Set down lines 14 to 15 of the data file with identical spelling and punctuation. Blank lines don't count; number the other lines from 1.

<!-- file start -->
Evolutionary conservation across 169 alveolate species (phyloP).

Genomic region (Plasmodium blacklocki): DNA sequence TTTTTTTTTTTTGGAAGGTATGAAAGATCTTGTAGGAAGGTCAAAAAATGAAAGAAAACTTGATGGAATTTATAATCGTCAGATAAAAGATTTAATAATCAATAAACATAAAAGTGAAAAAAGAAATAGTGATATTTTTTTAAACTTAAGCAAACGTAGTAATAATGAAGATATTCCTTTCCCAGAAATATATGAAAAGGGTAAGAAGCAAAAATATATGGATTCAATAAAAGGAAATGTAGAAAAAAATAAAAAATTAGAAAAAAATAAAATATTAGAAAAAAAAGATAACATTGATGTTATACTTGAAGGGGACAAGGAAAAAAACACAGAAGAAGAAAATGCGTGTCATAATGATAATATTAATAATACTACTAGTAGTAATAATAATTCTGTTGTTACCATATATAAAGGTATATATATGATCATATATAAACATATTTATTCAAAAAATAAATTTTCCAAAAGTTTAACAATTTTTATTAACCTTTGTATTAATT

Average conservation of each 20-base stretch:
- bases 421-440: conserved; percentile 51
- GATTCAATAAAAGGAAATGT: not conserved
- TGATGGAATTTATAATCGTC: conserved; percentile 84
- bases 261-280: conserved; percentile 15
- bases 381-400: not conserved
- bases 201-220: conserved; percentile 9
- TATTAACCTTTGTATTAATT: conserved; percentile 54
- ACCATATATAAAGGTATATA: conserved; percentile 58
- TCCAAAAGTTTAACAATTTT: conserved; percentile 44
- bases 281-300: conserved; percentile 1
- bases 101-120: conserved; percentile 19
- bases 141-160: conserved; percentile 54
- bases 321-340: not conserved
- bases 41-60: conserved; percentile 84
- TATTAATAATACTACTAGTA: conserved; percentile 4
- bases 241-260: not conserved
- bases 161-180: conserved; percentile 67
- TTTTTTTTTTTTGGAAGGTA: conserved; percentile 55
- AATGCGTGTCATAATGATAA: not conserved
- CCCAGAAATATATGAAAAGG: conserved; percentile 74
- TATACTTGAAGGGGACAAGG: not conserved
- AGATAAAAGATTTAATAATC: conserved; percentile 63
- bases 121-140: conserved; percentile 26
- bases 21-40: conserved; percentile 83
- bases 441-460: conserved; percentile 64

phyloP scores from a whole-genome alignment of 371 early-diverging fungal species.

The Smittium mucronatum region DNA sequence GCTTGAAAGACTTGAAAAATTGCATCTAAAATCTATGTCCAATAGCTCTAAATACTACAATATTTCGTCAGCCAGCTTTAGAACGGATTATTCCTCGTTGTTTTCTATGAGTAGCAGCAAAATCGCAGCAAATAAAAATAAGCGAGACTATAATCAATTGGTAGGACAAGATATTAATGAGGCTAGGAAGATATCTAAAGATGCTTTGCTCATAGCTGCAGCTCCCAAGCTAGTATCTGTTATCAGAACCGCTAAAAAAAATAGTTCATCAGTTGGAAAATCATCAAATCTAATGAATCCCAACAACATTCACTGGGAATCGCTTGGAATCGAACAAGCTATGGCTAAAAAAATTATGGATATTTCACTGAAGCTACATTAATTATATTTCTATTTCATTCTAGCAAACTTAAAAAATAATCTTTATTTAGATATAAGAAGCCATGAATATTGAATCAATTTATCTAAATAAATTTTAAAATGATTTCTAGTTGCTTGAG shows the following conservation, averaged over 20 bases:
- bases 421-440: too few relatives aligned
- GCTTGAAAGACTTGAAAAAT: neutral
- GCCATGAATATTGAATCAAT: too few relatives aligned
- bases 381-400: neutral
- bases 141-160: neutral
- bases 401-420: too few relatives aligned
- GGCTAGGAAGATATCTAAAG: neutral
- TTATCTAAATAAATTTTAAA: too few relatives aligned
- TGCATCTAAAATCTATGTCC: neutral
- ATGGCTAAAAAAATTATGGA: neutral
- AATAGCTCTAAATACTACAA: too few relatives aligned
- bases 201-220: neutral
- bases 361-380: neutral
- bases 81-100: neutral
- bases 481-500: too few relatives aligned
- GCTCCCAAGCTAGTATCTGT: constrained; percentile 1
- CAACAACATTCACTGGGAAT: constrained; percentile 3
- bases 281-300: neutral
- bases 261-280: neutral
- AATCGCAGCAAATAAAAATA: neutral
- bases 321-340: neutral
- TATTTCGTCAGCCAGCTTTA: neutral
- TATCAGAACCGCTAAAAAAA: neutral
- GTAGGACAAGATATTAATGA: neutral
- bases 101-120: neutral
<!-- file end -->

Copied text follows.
- bases 101-120: conserved; percentile 19
- bases 141-160: conserved; percentile 54